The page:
Perception proper is the consciousness of the existence of our body

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Sensation, in its most general acceptation, is sometimes used to signify the whole of that portion of considerable misunderstanding. Etymologically, the term should denote a turning lack of the mind upon an object previously existing, so that the existence of a state of consciousness is distinct from the reflection on that state.

In this sense, a sensation, like any other mode of consciousness, may be an object of reflection; and those philosophers who understood Locke in this sense were only consistent in reducing his two sources of ideas to the single one of sensation alone. But, in the greater part of Locke’s Essay, reflection is treated of in a different sense, namely, as the immediate consciousness of our internal states of mind—a consciousness identical with the existence of those states, and thus forming an original source of ideas. Sensation proper is the consciousness of certain affections of our body as an animated organism.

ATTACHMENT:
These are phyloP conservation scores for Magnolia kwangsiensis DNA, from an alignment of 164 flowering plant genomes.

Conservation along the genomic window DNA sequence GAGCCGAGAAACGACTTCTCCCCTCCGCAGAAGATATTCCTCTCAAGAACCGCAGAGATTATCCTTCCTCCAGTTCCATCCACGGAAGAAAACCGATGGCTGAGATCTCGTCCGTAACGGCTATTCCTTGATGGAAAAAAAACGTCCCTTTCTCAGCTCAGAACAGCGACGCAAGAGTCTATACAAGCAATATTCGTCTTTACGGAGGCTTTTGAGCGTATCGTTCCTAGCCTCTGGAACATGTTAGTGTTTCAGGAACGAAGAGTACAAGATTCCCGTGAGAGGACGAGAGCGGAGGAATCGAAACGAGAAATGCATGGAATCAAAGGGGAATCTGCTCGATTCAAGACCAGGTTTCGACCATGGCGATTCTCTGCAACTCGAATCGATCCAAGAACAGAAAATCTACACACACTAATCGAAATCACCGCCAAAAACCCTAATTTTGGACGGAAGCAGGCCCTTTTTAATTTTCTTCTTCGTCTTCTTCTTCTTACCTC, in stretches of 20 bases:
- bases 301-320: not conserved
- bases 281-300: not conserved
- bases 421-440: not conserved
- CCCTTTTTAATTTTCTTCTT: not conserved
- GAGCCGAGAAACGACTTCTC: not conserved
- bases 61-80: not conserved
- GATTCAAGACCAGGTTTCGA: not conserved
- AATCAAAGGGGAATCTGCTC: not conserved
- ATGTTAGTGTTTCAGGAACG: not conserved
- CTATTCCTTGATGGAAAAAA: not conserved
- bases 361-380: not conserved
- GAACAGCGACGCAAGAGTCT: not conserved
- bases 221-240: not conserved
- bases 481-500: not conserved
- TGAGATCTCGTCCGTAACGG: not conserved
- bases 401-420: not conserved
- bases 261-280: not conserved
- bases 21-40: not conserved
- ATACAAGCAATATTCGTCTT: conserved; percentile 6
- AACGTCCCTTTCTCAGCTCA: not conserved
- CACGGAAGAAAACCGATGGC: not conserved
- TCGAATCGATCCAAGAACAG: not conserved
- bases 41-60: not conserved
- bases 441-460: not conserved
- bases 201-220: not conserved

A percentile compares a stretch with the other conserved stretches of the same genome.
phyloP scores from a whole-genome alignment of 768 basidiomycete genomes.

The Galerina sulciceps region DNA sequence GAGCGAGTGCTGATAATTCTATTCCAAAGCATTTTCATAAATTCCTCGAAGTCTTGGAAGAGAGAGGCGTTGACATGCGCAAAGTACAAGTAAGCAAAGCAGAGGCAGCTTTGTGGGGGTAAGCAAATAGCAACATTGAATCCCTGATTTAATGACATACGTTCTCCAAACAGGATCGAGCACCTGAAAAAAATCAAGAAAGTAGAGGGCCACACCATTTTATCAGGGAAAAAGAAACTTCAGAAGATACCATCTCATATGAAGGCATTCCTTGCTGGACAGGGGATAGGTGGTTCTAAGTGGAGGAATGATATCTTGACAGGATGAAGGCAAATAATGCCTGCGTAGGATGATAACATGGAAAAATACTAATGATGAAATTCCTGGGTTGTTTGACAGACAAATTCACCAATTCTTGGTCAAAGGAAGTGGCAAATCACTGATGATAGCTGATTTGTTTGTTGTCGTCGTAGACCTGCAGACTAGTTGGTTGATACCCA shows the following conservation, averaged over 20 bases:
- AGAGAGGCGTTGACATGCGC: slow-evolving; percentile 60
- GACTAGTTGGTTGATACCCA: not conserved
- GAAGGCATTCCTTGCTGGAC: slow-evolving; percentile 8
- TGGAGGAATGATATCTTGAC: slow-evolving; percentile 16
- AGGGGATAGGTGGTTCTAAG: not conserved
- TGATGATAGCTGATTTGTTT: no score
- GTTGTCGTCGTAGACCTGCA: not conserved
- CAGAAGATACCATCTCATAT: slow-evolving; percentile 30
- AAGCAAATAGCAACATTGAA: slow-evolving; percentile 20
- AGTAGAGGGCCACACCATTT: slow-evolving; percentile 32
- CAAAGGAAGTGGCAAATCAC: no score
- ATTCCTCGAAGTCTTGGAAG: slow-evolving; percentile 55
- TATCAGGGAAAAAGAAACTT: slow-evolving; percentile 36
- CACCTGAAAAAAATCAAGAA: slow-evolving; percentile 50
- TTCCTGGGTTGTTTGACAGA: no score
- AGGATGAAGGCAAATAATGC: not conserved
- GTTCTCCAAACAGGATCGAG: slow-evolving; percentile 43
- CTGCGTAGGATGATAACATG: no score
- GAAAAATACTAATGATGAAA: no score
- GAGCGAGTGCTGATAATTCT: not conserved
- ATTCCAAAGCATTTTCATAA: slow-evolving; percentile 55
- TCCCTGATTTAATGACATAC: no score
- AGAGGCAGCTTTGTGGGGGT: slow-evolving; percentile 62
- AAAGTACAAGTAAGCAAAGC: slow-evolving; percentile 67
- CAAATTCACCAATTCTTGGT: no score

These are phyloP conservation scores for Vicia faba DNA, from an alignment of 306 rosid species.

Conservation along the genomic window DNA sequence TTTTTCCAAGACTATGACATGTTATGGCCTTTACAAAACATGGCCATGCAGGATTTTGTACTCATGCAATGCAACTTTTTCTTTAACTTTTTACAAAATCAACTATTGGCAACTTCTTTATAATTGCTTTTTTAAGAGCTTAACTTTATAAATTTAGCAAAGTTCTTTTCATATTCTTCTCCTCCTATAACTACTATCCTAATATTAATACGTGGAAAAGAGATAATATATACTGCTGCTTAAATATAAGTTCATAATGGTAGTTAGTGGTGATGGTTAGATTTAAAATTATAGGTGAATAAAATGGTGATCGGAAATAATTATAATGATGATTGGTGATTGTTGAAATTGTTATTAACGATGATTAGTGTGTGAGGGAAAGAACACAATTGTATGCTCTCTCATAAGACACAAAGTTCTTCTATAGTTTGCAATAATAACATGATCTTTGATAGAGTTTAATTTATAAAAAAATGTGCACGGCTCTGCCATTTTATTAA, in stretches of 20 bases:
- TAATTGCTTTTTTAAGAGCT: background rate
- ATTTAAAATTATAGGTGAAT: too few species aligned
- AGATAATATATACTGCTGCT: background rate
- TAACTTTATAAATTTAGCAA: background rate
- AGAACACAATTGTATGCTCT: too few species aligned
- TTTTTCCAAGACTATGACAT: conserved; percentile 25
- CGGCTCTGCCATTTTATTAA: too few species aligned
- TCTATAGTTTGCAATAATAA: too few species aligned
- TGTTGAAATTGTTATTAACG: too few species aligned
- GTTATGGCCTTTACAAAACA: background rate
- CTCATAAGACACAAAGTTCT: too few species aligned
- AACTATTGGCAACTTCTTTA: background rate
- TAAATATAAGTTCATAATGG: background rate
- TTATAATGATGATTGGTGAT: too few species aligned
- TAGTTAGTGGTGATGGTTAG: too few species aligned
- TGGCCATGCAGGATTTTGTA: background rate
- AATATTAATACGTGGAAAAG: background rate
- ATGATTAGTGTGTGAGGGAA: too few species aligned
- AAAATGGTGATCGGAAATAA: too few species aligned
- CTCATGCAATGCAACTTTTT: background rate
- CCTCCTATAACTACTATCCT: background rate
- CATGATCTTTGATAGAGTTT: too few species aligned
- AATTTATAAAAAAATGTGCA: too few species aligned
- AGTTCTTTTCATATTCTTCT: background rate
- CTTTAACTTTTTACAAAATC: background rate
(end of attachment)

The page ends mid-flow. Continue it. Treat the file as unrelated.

Perception proper is the consciousness of the existence of our body as a material organism, and therefore as extended. The sensitive organism may be considered in two points of view: 1. As belonging to the ego, or conscious subject, which, in its actual concrete existence, is susceptible of consciousness only in and by its relation to a bodily organism. 2. As belonging to the non ego, or material object of consciousness, from which the mind, as an abstract immaterial being, is logically separable; though, in actual consciousness, the two are always united. The bodily organism is thus the debatable land between self and not-self.

In one sense, my eye is a part of my conscious self; for sight is an act of consciousness, and sight cannot exist except by means of the eye. In another sense, my eye is not a part of myself; for a man whose eyes are put out continues to be the same person as before. Hence the organism, as the vehicle of sensation, exhibits in the same act attributes of mind and attributes of body. In the former point of view, the act of sensitive consciousness is regarded as a sensation; in the latter, as a perception.

***Excerpt from Henry Longueville Mansel, B.d.. Metaphysics or the philosophy of consciousness